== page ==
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SustainableBelieving

Recepie for one of the greatest moments: listen to The Greatest by Sia while eating the greatest candy ever on the way to the greatest person on earth.

Berries is without any doubt the best candy one can ever find. Perfect. And the greatest.

I’ll pick you up

Every time I go visit my parents, who live on the opposite side of Stockholm from me, my mother offers to pick me up at the train. A super kind gesture. Often I say I’ll just walk- it takes less than 30 min- or take the bus – about 10 min. But sometimes I accept, because I’m hungry, or tired, or have a heavy bag. I need to stop that. Yeasterday she offered again, because it’s raining. I sort of want to say yes – but really so can take the bus and walk a few minutes in warm rain. No biggie.

Everytime I take up her offer actually matter since it’s one extra start up and a few extra kilometres that wasn’t needed. So from today I will truly attempt to never be picked up or take the car if it can be avoided. If it is possible, I will solve it with a walk, a bus or a bike ride. Bye bye unnecessary car ride! Hello pretty walk in the rain 🙂

Did you know your electronics supports conflict?

Social sustainability is important to me, and it also what has lead me to look into other aspects of sustainability as this blog shows. Usually I try to find alternatives that are ecologically, economically and socially sustainable. When I have to choose, I prioritize social sustainability. It’s not hard to see why this is the path for me: as a human rights student I care that social sustainability is a way of achieving respect for people’s rights.

During one semester of my bachelor we focused on Central Africa, and on reconciliation processes around the world. A concern of both is Congo. One of the things we spoke of was conflict metals. To be honest I had no idea that a large portion of metals in a common mobile phone comes from mines in Congo. That Congo is the producer of metals is not a problem in itself, the problem is that these are conflict metals. The mining supports several armed groups in the countries, allowing them to continue to control areas using threats, violence and sexual violence – thus the name conflict metals.

Today electronics with material from Congo are made of conflict metals since there is little control of the supply chains which could guarantee conflict-free metals. During the time we read about this in school I was feeling increasingly guilty that the phone in my hand probably supported armed violence against civilians. That’s far from something I want to do, but since it’s already in my hand it’s too late to do anything about it. I thought to myself that with my next phone I would do better.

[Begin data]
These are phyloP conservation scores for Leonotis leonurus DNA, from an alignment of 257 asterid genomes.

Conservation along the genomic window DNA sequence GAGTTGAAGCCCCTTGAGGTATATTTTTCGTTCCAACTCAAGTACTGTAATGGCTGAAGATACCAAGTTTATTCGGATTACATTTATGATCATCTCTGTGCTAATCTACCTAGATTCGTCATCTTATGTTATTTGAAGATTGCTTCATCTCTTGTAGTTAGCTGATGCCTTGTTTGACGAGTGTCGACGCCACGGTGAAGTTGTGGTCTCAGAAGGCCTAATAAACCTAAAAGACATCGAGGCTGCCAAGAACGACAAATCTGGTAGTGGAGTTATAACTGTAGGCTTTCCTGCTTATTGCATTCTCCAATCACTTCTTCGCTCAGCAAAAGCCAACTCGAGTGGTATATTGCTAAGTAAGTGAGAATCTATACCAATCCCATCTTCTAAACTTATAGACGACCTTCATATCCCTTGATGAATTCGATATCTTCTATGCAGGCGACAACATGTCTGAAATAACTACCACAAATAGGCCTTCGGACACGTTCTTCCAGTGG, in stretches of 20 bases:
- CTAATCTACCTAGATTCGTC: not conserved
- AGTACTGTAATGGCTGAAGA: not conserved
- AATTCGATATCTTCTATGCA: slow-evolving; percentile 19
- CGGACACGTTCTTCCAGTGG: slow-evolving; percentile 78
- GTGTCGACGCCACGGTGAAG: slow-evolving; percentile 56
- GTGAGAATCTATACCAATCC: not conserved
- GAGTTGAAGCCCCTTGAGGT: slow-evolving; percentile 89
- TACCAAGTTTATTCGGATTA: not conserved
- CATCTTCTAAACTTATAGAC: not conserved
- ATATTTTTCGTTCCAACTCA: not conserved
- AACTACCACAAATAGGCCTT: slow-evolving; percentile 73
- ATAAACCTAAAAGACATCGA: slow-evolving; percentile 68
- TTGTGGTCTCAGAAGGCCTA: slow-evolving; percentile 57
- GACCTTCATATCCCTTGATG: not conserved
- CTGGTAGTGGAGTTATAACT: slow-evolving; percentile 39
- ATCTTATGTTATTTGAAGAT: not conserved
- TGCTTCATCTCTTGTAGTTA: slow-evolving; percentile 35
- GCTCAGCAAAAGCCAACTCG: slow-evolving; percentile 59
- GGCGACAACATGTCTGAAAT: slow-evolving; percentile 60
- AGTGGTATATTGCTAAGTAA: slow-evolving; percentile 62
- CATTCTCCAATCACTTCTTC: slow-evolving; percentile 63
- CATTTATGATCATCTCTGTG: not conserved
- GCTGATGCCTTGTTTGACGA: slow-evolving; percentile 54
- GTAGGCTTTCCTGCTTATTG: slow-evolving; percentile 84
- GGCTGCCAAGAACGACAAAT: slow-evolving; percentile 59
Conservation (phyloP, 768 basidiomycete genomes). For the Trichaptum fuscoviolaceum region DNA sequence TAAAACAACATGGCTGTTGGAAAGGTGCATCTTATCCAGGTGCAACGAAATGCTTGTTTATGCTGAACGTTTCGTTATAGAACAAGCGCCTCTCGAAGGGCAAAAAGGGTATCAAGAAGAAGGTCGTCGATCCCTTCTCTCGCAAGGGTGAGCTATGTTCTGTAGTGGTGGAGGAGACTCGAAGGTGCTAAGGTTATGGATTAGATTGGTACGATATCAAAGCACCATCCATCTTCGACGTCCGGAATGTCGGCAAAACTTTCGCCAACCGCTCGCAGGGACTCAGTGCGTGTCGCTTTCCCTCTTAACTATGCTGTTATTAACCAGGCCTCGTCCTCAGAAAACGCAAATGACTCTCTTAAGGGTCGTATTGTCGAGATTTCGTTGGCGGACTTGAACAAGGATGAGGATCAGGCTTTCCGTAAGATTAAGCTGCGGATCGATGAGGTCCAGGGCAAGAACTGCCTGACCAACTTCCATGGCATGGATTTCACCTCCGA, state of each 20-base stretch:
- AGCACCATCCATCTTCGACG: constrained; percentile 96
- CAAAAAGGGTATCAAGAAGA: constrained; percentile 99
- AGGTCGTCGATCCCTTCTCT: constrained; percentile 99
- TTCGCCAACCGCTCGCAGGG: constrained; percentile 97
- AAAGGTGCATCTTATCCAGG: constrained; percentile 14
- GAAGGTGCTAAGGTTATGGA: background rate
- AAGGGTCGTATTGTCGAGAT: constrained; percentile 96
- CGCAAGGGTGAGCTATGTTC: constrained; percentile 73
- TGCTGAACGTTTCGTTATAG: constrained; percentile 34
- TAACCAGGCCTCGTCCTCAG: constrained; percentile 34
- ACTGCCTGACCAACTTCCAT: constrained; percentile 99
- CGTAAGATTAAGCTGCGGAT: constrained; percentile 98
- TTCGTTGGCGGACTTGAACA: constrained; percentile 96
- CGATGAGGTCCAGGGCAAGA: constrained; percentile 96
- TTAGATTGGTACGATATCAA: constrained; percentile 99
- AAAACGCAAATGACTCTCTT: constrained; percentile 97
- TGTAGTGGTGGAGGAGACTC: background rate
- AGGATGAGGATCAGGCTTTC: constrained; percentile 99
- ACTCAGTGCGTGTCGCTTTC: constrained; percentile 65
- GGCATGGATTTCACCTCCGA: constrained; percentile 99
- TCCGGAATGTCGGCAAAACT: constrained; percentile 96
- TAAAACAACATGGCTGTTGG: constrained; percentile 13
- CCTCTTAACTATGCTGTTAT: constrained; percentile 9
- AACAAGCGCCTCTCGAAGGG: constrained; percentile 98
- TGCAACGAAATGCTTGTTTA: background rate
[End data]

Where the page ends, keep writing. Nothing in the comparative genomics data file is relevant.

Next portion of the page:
And here I am: time for my next phone and for me to do better. Therefore I’ve chosen to buy a Fairphone which will arrive at the end of October. Until then I am borrowing my dad’s spare phone. The Fairphone guarantees transparent supply chains which conflict free metals, while reusing what can be reused. As an initiative they have chosen to continue to source their metals from Congo, despite conflict, but to it in a way that supports the common people, free from conflict and with minimal impact on health and the environment. Which in itself sound almost impossible, but as a company they’re getting incredible results. Last year they announced that all metals – tin, tungsten, tantalum and gold – now have conflict-free supply chain and are fair trade. That is just wow.

As a added bonus, and important to me as a human rights tudent, is that they strive for fair working conditions throughout the process by working with manufacturers to constantly improve conditions and relations at the workplace.

I feel so glad now that I´ve ordered it and I know that I am taking a step towards supporting a sustainable and fair process. Every bit I read about it, I feel proud that it can be done, but also optimistically glad that there’s enough people who want to go out of their way to produce a fair and socially sustainable phone instead of finding the cheapest alternative. It’s the sort of thing that restores faith in humanity, so I’m more than happy to put my faith in them.